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The Portugese were the first Europeans to make contact with the territory which would later become Senegal. They were followed by the French, who established a trading station in 1569, and the Dutch. In the later seventeenth century, the Dutch were pushed out of Senegal, and for the next two centuries the French, in competition with other European powers, operated slave trading outposts along the Senegal river.
During the Napoleonic wars, the British seized part of French Senegal, but it was returned to France in 1817. During the nineteenth century, the French expanded their control of the territory around the Senegal river, and used Senegal as a base from which to expand into other parts of Africa. Eventually, the slave trade was abolished and slavery outlawed.
A school system was established in the nineteenth century, and the development of commercial agriculture was initiated through the cultivation of peanuts. In 1902, French colonial government headquarters for West Africa was transferred from St. Louis, an early French trading station, to Dakar, which became the capital of Senegal.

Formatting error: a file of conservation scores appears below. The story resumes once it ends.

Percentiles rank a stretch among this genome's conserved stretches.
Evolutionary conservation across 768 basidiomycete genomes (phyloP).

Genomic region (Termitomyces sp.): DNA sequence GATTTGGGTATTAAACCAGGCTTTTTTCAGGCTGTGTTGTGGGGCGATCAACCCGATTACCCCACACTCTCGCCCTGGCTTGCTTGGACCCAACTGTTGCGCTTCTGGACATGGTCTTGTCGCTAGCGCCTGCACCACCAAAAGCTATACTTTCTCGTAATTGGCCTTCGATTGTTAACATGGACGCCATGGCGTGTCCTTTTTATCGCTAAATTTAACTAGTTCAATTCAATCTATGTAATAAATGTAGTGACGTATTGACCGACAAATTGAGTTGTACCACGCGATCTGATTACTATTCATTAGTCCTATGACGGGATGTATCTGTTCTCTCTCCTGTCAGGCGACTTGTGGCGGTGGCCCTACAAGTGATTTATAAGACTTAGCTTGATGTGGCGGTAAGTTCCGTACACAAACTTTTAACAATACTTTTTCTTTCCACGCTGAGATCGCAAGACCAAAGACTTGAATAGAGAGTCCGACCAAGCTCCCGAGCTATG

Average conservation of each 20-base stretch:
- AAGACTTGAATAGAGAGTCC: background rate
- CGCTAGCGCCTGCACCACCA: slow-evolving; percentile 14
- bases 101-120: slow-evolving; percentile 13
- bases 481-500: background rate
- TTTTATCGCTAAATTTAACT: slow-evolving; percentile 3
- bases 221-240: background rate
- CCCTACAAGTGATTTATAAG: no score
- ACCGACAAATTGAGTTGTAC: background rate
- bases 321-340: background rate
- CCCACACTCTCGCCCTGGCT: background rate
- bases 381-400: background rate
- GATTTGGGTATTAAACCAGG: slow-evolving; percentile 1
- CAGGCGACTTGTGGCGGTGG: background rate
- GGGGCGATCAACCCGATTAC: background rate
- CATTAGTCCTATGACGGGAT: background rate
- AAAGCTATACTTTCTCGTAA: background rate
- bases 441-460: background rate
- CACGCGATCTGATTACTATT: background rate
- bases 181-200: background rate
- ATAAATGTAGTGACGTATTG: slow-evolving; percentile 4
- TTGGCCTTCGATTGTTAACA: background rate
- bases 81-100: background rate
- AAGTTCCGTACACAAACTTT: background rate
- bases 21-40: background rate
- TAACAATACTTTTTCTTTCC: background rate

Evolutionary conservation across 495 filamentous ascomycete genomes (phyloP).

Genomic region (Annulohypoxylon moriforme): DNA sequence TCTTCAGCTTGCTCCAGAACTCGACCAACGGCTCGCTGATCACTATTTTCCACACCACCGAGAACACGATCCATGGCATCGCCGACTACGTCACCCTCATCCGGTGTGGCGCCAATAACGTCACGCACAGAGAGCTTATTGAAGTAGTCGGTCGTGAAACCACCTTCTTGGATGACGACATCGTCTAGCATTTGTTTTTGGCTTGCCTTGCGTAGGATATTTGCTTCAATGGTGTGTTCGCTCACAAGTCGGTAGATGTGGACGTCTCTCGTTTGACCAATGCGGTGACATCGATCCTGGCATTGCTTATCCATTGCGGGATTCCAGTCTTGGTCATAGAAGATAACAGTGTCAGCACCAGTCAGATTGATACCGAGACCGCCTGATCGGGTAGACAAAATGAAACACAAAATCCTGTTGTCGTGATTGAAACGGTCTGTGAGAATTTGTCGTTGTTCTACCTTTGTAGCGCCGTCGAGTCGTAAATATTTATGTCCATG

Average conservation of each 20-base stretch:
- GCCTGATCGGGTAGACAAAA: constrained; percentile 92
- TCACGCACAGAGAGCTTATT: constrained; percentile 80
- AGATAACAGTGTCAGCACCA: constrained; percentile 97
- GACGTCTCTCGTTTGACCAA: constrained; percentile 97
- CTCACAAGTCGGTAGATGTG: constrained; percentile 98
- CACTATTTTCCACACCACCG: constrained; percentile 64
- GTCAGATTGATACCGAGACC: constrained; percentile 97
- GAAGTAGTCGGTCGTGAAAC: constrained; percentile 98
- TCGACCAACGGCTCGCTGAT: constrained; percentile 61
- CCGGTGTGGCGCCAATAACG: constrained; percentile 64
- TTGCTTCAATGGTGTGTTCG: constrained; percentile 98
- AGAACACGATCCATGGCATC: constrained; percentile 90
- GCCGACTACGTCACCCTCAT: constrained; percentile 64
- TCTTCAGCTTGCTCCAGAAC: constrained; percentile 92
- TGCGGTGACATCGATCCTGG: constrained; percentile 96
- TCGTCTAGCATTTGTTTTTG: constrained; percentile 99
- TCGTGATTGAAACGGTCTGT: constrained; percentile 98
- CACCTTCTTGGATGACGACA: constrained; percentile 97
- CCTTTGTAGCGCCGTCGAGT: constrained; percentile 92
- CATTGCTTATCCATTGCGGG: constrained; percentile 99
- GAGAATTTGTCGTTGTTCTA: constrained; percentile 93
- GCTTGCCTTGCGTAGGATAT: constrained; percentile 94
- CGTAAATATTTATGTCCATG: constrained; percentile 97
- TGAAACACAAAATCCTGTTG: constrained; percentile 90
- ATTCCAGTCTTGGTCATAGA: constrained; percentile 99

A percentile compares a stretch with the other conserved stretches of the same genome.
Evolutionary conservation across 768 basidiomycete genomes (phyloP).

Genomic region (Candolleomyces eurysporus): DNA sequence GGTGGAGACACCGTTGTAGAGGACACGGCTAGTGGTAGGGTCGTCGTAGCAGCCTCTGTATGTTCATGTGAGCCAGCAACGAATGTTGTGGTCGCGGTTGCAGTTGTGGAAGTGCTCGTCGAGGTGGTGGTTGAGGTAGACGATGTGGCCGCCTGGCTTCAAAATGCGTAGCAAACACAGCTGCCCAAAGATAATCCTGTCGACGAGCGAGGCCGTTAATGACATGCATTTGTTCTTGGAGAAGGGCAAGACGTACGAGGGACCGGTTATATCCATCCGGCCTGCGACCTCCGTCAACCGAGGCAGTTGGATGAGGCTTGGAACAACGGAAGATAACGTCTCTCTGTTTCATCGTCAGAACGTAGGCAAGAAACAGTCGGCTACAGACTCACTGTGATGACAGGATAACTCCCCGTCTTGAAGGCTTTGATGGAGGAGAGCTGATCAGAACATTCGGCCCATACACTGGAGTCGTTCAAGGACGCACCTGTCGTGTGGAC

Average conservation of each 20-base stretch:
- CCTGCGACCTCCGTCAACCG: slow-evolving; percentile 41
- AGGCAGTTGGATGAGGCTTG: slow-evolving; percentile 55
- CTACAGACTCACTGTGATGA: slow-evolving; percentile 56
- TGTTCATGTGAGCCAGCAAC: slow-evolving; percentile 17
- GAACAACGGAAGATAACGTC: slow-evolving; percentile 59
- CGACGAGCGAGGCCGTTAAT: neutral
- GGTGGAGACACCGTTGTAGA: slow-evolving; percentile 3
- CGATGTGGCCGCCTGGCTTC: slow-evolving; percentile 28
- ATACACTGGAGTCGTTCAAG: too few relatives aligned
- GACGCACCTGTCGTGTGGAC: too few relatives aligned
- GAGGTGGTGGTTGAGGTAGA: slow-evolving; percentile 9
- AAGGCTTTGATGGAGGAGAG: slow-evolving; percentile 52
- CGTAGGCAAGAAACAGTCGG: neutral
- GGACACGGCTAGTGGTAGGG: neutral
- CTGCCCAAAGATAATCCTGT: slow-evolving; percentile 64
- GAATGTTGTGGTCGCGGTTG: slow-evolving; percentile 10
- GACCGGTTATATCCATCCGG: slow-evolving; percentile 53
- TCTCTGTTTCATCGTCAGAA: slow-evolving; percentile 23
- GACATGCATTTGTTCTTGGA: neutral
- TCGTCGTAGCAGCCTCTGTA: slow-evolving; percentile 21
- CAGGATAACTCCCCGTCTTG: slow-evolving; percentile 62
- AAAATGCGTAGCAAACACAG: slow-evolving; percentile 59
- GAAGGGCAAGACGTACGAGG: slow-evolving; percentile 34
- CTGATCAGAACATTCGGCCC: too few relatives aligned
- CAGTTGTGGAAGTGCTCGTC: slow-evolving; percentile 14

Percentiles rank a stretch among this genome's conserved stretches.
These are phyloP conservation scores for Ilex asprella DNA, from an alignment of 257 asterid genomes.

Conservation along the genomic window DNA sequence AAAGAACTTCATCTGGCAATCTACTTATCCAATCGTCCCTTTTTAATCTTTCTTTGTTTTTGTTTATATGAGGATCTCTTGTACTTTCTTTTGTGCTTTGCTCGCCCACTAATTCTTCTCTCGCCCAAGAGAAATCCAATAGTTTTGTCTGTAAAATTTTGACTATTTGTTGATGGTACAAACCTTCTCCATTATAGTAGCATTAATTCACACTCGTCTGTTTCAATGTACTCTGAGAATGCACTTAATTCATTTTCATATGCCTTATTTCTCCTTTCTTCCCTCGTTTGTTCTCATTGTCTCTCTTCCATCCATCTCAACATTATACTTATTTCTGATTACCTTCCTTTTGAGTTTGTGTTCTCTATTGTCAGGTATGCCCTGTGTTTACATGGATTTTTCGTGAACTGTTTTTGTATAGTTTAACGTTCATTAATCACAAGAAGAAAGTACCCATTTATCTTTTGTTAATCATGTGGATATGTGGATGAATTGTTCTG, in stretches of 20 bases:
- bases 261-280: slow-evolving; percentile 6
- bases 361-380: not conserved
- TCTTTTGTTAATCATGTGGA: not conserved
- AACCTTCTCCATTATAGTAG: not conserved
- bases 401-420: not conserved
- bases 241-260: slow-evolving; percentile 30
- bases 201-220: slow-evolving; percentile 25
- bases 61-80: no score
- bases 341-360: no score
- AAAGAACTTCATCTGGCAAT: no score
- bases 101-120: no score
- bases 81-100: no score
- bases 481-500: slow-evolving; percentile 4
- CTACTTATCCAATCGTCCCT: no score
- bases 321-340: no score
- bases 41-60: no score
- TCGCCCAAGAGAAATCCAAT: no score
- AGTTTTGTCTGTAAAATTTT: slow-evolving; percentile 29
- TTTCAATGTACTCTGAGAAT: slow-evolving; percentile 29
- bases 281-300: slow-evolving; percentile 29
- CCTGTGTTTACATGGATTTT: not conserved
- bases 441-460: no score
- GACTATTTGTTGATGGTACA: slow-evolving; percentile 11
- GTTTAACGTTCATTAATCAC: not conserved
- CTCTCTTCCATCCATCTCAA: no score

During World Wars I and II, many Senegalese troops were sent to fight for France. In 1916, French citizenship was granted to the residents of the four major cities of Senegal-Dakar, Goree, Rufisque, and St. Louis. It was extended to all Senegalese in the constitution of 1946.
In 1958, Senegal was declared an independent republic within the Mali federation of African states. After the breakup of this federation some 20 months later, Senegal withdrew from the Mali federation and has been a completely independent republic since 1960.
The Portugese were also the first Europeans to make contact with the territory which later became known as the Gambia. They did not, however, establish any permanent settlements there. During the seventeenth century, various European countries set up trading stations on the coast or the Gambia river. In the nineteenth century, the Gambia was incorporated into the British colony of Sierra Leone, and became a separated colony in 1888.
In 1965, the Gambia became a republic within the British Commonwealth, and an independent republic in 1970. Despite close economic, political, and military ties, Senegal and the Gambia have not as yet merged into one country. Although a Confederation of Senegambia was formed by both countries in 1982, it was dissolved in 1989.
- The Family History Department of the Church of Jesus Christ of Latter-day Saints, “Family History Record Profile: Senegal and the Gambia,” Word document, private files of the FamilySearch Content Strategy Team, 1987-1999.